Dr. Antonio Lopez-Ibarra, Tri City Dental Care
Wisdom Teeth Removal Questions
What are Wisdom Teeth?
AKA the 3rd molar, wisdom teeth are the molars in the hindmost position of your mouth. They begin to appear in your mouth from ages 17-21. These molars are usually slightly smaller than the other molars in your mouth, and their shape can vary dramatically from your other molars. Although you may not see them (under skin or under bone), there are usually 4 wisdom teeth present.
What Are Impacted Wisdom Teeth?
- Soft Tissue Impacted: This is when the crown of the wisdom tooth is not covered in bone, but it's covered in gum tissue.
- Bony Impacted: This is when some or even all of the wisdom tooth is covered in bone.
Why Do They Have To Be Removed?
- There isn't enough room. The amount of bone available for wisdom teeth to come in straight is simply not there.
- They are impacted. This means they will not come in and function like a normal tooth. The two types of impaction are listed above. Soft tissue impacted wisdom teeth may cause food impaction underneath the gums, creating a breeding ground for bacteria to cause infection/decay. Bony impacted wisdom teeth may cause damage to the adjacent tooth's roots, ligaments, or crown.
- The wisdom tooth cannot be brushed and flossed effectively. This may create a pocket of infection, which can be extremely painful!
- Developing Cyst. Sometimes an impacted wisdom tooth may cause the development of a fluid filled sac called a cyst. If these cysts become large enough they may cause damage to the adjacent teeth, fracture of the jaw, and can become malignant.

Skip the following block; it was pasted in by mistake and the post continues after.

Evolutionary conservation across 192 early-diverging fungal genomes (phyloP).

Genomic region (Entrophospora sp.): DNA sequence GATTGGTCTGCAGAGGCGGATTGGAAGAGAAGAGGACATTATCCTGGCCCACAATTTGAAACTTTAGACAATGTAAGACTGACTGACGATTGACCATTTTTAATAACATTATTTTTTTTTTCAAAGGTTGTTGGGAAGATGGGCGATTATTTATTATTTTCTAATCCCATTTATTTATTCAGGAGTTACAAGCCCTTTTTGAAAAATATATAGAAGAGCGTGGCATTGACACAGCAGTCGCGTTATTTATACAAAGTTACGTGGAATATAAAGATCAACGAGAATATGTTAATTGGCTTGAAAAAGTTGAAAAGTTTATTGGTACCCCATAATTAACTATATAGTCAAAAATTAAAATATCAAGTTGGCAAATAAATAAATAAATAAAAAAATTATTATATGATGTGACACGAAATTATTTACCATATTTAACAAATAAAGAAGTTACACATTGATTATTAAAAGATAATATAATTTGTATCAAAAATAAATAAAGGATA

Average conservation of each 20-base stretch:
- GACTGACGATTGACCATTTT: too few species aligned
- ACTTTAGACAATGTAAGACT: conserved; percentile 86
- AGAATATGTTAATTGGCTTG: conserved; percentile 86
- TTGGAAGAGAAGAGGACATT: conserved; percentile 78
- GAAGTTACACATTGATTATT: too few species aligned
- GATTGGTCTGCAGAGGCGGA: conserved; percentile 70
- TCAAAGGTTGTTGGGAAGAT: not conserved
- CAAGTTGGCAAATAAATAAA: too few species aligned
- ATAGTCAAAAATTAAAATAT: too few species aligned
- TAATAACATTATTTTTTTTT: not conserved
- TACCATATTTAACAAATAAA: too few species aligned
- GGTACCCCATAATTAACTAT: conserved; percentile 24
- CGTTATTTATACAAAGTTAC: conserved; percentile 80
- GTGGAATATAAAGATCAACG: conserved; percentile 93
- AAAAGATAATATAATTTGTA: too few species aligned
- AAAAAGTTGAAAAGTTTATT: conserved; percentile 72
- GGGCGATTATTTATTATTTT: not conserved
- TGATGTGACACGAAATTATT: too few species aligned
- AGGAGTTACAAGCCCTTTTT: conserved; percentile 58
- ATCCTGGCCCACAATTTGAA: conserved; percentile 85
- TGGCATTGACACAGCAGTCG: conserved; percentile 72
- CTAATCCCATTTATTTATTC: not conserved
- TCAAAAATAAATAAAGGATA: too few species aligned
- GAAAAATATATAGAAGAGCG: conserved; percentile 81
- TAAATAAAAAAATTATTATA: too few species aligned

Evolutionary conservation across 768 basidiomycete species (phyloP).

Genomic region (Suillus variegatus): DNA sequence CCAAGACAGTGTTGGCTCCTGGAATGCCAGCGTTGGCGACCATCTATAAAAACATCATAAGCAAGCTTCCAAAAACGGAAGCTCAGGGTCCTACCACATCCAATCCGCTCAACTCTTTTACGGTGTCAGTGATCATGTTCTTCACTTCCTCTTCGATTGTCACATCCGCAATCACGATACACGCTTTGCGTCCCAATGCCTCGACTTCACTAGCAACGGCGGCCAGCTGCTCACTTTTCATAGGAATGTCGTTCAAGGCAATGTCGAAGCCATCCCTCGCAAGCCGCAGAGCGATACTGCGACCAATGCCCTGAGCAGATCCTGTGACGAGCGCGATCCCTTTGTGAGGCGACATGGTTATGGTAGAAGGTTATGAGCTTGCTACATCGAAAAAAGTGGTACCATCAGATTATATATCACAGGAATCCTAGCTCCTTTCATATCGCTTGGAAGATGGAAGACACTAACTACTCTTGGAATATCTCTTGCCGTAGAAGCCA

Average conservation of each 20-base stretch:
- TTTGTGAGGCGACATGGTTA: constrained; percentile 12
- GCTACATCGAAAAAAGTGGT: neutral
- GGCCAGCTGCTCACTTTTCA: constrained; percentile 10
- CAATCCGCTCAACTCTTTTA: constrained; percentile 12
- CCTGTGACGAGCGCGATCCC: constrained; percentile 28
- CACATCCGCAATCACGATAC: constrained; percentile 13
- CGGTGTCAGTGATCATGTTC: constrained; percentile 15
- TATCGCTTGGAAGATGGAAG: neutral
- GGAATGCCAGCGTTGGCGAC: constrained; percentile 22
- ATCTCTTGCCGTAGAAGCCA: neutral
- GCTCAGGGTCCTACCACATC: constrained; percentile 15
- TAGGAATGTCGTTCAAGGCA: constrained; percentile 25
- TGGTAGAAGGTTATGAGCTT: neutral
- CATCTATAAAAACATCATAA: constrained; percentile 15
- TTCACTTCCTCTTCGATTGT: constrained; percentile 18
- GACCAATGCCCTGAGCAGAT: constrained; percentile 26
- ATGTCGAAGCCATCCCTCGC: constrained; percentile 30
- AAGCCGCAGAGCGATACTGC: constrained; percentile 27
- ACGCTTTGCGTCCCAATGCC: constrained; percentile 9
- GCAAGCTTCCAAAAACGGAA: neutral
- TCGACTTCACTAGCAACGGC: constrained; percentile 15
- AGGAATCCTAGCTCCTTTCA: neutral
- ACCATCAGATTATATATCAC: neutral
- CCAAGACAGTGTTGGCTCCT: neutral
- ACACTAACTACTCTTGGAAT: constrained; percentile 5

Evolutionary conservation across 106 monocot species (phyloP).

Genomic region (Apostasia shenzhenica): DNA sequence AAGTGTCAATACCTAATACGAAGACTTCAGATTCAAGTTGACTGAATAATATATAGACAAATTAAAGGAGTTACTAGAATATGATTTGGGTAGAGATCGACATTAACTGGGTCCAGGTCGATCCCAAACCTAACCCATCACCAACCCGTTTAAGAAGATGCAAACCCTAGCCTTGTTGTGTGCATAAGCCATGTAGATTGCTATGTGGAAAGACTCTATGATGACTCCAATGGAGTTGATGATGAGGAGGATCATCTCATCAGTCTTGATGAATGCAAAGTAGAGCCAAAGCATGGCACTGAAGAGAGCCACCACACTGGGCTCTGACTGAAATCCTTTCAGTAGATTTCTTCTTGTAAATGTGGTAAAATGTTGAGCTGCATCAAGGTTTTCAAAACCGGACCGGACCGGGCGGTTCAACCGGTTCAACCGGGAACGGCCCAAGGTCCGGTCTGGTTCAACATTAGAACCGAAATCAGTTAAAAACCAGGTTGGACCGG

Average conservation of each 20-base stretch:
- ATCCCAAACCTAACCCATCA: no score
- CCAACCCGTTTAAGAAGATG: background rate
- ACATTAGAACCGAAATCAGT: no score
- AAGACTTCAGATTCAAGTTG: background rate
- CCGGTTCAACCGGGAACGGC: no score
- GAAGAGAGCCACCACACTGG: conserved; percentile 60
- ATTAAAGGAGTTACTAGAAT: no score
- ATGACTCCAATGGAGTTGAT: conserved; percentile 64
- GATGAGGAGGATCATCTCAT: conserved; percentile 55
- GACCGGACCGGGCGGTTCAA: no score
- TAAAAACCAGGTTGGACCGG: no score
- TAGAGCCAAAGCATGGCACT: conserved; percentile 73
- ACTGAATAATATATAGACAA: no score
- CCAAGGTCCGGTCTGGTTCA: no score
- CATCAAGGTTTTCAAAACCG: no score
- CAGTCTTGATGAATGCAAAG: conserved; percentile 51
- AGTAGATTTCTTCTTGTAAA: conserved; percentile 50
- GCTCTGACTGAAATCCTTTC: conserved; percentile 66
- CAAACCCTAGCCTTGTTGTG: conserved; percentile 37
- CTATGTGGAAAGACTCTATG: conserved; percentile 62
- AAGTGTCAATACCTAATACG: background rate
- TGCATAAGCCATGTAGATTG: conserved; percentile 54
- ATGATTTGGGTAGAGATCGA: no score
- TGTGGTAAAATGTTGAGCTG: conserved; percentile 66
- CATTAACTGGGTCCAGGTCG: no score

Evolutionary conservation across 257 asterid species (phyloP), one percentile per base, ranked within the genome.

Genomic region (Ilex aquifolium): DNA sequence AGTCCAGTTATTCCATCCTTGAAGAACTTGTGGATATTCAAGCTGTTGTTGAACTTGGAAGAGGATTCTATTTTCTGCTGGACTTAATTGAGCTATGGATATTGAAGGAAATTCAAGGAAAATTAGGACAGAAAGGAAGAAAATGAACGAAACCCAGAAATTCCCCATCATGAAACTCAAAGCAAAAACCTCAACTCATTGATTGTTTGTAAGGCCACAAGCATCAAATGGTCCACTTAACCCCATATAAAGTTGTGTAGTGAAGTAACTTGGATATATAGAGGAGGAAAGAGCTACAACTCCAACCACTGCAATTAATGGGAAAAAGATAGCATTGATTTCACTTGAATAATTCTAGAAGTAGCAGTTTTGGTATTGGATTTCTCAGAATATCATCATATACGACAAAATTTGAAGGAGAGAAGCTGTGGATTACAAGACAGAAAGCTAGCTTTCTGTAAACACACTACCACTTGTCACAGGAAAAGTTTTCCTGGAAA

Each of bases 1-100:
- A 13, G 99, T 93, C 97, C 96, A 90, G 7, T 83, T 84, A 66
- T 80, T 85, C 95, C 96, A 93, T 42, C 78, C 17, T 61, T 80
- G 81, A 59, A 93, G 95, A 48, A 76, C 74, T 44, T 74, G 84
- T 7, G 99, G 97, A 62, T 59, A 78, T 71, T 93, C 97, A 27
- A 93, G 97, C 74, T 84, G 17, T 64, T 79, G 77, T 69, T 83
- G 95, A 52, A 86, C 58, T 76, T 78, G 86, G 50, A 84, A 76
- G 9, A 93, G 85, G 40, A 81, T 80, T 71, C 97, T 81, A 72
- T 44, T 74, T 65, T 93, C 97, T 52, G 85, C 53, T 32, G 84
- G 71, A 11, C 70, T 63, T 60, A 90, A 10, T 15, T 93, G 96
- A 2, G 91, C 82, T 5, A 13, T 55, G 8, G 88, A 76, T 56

- Wisdom tooth removal for braces. If you will be undergoing orthodontic treatment, your orthodontist may recommend removing the wisdom teeth to prevent further crowding of teeth in the future. The removal of the wisdom teeth may be performed before, during, or after braces. Depending on what your orthodontist says.
- Removing them at a young age is better. Roots have not fully developed, making them easier to extract. Ideal age is usually 17-18.
Wisdom Teeth Removal
- Review any medical conditions with your dentist.
- List of drugs you are taking.
- For the procedure, would you like to be: fully awake, mildly sedated, asleep?
- Take a couple of days off work to allow for proper healing, especially if your job is physically demanding.
- If you choose sedation options; have your ride lined up.
- The poke of the anesthetic.
- Heavy pressure from dentist/oral surgeon.
- Noise from the handpiece used to expose the wisdom tooth.
- Lots of water during procedure.
- A few stitches .
- Surgery can take anywhere from 30 minutes to 1.5 hours.
- Mild inflammation and mild discomfort is normal for the next 3 days. Typically, peaks at 72 hours after surgery.
- Stay away from hard crunchy foods that can damage the surgical sites.
- Do not smoke for the next three days. The heat along with the negative pressure can release the blood clot in the socket, and cause infection in the bone (dry socket). Dry socket is very painful and involves having you come back into the dental office to administer anesthetic, rinse the site, and pack a healing ointment to help the bone heal.
- Avoid spitting or sucking out of a straw for the next three days. This will may cause the blood clot in the socket to release, causing infection in the bone (dry socket).
- Don't rinse your mouth vigorously. Gentle rinses are best.
- Use an icepack to reduce swelling.
- Eat soft foods like soups, pastas, juices, shakes, jello, etc.
- Take medications as directed.
- Keep the area clean by brushing the next day very lightly. Avoid brushing in the surgical site.
- Call your dentist if you develop a fever, face swells, or are in intense pain.
Click here to view a video with more information from the American Dental Association .
-Dr. Antonio Lopez-Ibarra, Tri City Dental Care